Specs on BatteryBox are 50Whr / 12,000 mAh. That is enough power to keep a Macbook Air running for 12 hours, a Macbook Pro for six hours, or to charge eight iPhones. As no degradation is part of its message, BatteryBox doesn't charge Macbooks, but instead bypasses the charging system and directly powers the Mac in order to minimize the battery memory effect.
BatteryBox comes with a MagSafe2 cord for charging current-generation MacBooks and MacBook Airs, but it also sports a USB port to power other devices; those devices charge normally.
The BatteryBox itself takes charges to 80 percent in about 4.5 hours; a full charge takes 9 hours. Input is via a microUSB port. Price-wise, it won't be cheap, and will be priced at 139 with the first units shipping sometime in the fall.
BatteryOS monitors and optimizes charging of the lithium-ion batteries inside the BatteryBox, which allows Gbatteries to claim 4x higher cycle life and 3,000 charge/discharge cycles with 96 percent capacity retained. Typical users can expect to get five years of use without any significant battery degradation, which is very impressive.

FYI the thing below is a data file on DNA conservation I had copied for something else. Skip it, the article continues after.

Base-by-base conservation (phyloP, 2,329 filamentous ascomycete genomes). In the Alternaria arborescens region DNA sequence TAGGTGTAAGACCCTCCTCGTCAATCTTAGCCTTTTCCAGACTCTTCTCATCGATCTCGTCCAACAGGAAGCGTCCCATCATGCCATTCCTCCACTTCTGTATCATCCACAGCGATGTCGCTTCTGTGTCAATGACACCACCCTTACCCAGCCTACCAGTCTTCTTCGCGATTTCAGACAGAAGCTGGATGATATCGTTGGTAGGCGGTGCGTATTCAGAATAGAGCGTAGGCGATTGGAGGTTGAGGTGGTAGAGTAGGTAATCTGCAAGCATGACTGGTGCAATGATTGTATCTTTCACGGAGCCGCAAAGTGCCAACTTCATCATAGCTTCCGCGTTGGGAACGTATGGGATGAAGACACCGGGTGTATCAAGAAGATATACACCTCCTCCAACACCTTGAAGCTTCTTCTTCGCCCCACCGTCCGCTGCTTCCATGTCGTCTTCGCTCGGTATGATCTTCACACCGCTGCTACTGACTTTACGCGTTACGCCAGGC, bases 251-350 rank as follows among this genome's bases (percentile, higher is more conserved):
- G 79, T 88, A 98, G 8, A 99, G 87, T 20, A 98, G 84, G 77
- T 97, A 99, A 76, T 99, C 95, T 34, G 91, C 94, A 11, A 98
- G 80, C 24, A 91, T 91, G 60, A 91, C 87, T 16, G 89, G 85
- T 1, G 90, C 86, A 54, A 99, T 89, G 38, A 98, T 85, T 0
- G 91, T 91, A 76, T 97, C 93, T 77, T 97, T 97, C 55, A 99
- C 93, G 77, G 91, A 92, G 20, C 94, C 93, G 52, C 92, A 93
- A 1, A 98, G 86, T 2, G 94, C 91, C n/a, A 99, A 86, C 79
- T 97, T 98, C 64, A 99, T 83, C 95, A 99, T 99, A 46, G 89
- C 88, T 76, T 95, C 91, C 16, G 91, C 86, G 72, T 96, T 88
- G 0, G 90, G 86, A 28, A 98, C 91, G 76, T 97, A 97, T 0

With many devices sporting non-user replaceable batteries (think iPhone and most tablets), battery degradation is a big problem. If BatteryOS works as advertised, expect that OEMs will be gathering to license the tech, or perhaps even acquire the company.